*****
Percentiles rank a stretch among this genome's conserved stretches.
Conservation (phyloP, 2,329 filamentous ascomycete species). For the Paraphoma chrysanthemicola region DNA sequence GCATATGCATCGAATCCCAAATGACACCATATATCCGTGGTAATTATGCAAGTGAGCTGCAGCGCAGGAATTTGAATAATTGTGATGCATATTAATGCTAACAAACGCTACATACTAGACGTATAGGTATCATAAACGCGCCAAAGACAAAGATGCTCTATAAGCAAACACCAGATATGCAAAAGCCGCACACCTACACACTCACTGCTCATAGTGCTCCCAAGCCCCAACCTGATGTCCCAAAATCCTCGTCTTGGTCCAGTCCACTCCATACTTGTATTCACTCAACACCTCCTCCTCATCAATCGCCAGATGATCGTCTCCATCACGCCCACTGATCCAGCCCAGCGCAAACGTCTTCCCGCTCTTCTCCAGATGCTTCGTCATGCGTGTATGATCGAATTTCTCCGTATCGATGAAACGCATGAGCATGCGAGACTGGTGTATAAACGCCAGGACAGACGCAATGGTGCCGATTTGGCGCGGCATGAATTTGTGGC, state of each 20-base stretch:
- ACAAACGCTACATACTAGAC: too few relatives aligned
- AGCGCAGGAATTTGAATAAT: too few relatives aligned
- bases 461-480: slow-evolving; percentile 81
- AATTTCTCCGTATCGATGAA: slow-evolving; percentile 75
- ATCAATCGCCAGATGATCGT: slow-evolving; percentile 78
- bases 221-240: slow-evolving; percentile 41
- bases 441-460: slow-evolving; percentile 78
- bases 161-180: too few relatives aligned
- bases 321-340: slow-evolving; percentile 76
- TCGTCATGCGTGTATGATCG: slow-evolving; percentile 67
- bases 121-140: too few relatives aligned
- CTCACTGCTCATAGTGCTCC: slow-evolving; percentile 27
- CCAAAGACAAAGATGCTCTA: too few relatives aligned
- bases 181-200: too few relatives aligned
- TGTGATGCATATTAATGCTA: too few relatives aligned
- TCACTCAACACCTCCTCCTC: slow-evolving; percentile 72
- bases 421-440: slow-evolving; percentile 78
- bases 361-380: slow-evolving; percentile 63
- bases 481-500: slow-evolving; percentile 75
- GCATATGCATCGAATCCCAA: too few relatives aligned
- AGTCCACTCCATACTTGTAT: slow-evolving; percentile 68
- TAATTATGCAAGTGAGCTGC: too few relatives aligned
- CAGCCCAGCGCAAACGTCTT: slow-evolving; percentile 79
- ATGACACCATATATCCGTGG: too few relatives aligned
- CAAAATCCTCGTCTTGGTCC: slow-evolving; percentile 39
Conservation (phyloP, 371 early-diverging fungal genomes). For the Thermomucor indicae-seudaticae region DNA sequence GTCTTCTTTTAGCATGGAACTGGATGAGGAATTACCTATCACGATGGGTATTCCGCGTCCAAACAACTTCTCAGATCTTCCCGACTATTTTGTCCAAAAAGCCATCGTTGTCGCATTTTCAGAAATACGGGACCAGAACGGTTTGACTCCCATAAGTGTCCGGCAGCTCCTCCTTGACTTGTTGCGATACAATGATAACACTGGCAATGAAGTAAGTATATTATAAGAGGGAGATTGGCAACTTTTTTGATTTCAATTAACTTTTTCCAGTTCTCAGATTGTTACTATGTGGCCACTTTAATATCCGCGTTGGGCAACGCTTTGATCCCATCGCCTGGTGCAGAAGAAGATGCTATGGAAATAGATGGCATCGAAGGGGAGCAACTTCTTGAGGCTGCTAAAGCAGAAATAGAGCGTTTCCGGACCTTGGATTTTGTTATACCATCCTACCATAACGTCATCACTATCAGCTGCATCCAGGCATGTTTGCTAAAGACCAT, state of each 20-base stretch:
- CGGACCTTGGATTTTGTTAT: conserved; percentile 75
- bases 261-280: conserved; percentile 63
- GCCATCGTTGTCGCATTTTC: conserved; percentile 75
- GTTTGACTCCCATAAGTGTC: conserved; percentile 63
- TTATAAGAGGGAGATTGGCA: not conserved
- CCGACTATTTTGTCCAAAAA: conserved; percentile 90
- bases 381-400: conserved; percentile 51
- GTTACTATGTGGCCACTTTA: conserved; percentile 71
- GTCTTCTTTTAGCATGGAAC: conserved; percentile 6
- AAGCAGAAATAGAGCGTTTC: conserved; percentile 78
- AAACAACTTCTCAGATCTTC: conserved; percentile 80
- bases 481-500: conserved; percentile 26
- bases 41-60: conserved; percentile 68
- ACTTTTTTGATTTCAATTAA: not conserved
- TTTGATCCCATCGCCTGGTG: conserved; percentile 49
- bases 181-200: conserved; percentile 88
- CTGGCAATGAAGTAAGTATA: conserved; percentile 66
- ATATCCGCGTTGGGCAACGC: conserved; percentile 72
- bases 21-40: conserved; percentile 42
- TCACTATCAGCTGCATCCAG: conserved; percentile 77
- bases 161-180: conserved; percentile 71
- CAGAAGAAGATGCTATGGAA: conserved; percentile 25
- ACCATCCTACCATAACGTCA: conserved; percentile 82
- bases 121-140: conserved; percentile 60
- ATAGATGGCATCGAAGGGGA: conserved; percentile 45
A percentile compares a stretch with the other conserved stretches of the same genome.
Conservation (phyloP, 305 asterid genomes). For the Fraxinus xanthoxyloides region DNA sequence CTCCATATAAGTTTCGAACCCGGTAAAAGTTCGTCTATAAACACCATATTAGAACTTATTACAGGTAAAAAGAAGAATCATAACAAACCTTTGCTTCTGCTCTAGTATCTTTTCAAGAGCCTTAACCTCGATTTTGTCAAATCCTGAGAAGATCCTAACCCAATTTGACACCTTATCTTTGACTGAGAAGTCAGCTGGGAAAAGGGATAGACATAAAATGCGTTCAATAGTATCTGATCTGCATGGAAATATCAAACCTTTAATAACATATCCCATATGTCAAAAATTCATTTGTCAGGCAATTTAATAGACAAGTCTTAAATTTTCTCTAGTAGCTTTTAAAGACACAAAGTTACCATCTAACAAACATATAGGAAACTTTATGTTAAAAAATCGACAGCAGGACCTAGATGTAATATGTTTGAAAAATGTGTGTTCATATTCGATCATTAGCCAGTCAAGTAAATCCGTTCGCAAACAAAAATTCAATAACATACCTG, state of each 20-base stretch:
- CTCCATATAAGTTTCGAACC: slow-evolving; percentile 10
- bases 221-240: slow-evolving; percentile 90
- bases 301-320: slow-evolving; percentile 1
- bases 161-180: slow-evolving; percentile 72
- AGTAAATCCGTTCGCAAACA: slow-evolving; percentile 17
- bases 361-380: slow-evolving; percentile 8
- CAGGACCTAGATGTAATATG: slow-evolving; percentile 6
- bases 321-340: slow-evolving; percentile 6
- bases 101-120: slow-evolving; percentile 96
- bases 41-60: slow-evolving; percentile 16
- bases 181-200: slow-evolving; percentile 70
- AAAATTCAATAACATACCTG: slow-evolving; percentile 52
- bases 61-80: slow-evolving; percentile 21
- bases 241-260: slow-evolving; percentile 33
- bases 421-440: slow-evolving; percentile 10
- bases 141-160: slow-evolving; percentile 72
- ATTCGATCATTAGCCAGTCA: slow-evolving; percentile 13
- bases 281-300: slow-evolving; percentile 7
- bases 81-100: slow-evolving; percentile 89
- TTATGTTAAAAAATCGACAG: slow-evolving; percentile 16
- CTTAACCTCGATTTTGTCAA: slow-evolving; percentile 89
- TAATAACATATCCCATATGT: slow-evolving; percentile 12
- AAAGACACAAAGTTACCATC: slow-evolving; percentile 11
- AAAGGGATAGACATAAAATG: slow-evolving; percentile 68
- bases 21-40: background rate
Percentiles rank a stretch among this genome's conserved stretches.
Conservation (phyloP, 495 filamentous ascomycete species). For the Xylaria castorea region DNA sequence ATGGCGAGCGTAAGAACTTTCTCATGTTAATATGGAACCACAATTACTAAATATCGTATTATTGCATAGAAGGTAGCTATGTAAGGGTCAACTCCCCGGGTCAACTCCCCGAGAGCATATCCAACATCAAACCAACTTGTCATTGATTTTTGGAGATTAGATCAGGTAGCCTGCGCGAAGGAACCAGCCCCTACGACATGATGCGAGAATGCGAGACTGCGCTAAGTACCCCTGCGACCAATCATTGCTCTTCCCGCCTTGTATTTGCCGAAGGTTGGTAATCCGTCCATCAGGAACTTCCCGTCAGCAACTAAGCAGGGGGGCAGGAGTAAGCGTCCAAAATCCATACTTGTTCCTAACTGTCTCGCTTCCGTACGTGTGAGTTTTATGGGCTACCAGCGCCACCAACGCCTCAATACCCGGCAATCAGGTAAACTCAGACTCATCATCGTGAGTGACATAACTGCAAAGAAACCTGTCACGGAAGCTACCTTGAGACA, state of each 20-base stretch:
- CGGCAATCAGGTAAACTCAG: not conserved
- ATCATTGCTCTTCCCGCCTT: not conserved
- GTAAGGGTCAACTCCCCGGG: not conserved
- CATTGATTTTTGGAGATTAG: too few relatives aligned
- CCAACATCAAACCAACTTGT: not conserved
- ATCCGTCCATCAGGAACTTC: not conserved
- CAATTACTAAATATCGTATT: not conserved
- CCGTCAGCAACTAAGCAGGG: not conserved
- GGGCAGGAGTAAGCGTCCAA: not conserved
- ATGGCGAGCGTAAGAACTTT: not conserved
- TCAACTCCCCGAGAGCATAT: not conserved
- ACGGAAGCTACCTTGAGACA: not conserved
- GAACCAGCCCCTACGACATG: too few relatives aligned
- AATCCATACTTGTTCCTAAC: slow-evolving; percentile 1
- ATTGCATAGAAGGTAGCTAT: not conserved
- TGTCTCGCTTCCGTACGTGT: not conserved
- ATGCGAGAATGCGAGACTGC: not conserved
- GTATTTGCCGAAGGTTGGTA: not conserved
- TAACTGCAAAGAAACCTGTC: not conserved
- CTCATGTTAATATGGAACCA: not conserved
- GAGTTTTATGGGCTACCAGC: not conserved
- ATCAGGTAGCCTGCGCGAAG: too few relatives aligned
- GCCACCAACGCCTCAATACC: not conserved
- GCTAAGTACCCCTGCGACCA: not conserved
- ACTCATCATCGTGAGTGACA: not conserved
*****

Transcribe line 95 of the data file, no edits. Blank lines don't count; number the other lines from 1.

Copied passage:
- GAACCAGCCCCTACGACATG: too few relatives aligned